Targeted broadband ultraviolet b phototherapy produces similar responses to targeted narrowband ultraviolet B phototherapy for vitiligo: a randomized, double-blind study.Acta Derm Venereol. 2008; 88(4):376-81.AD
Narrowband ultraviolet B (NB-UVB) phototherapy, with a 308-nm xenon chloride excimer laser, and targeted UVB phototherapy have produced encouraging therapeutic results for vitiligo. However, very few studies employing broadband UVB exist. Moreover, there has been no direct comparison study between broadband UVB and NB-UVB for the treatment of vitiligo. The aims of this study were to compare the repigmenting efficacy of targeted broadband UVB phototherapy with that of NB-UVB in an equi-erythemogenic manner. Twenty identical vitiliginous lesions from 10 patients were randomly allocated to receive either targeted broadband UVB or targeted NB-UVB phototherapy. UV fluences were started at 50% of the minimal erythema dose detected within the vitiliginous patches, then increased gradually, in the same manner, to ensure equi-erythemogenic comparison. Treatments were carried out twice weekly for 12 weeks. The results show that grade 1, i.e. 1-25% repigmentation, to grade 2, 26-50% repigmentation, occurred in 6 of 10 subjects. Responses in terms of repigmentation, de-pigmentation, or lack thereof, were similar between lesions receiving broadband and NB-UVB phototherapy. Onset of repigmentation occurred as early as 4 weeks of treatment in most subjects. Treatments were well tolerated, with only minimal erythema and hyperpigmentation.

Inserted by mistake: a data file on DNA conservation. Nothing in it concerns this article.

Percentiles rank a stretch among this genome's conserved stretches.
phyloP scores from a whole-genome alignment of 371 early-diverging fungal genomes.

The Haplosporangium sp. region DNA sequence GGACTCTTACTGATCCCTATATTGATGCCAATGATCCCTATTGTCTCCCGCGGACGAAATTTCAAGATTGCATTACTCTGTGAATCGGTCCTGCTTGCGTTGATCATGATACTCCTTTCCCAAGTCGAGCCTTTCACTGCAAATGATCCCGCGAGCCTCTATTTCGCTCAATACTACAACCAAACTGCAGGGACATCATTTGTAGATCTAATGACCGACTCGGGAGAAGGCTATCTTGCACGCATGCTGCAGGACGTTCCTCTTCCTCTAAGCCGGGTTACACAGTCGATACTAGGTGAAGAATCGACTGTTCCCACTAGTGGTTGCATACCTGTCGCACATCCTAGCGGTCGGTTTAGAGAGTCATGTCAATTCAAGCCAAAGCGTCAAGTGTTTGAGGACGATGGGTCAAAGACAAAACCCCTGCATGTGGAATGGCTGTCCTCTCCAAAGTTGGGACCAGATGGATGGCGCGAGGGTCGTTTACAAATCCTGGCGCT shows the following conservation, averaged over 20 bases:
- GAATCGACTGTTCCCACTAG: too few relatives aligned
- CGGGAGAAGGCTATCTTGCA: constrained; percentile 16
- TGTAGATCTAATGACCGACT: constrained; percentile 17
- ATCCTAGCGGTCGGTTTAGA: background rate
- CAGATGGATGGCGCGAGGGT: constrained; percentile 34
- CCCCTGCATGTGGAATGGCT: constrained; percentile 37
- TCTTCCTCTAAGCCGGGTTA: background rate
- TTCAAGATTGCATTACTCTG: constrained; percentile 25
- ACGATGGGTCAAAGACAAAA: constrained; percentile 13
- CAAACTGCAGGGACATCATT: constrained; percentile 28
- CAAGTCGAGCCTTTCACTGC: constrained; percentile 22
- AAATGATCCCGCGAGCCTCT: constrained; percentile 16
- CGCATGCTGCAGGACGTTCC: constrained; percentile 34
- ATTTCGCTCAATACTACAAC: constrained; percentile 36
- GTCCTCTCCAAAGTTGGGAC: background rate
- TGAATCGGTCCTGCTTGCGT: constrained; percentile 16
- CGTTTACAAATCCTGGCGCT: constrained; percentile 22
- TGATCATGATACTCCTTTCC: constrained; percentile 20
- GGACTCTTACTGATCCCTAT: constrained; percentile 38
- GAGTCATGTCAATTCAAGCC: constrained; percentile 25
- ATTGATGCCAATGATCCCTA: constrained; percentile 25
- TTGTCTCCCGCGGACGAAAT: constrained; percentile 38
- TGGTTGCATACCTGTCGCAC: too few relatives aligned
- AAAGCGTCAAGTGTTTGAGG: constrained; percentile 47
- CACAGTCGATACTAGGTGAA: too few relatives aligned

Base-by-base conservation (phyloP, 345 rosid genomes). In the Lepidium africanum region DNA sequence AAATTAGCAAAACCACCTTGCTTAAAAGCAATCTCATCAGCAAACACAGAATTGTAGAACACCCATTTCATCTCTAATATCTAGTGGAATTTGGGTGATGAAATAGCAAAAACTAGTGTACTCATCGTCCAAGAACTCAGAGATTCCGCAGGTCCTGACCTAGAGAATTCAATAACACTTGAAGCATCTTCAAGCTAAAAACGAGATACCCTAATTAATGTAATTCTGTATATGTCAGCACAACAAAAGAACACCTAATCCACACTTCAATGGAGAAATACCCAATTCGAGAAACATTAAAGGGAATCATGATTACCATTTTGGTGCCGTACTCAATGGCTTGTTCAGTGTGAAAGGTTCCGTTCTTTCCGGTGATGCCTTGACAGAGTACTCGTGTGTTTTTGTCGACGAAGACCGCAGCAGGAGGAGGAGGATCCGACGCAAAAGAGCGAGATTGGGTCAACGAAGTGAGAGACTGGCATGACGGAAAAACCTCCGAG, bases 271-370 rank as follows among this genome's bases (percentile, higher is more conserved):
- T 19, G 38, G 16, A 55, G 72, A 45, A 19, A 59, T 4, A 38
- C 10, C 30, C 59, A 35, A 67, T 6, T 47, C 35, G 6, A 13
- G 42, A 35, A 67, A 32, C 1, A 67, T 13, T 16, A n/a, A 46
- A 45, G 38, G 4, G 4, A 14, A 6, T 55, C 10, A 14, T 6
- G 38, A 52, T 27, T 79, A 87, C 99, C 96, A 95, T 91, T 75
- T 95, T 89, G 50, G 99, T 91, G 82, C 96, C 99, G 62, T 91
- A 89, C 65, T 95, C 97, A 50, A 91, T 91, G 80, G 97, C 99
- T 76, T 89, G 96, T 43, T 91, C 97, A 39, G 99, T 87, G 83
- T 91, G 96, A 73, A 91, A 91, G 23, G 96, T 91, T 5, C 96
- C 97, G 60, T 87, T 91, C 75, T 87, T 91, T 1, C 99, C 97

The study was carried out in a small number of patients with skin types III, IV and V. The irradiation device was a targeted UVB device and thus the results may not be applicable to other light sources, such as the excimer laser or total-body irradiation cabinets. In conclusion, targeted broadband UVB produces similar clinical responses to targeted NB-UVB in the treatment of the non-segmental type of vitiligo.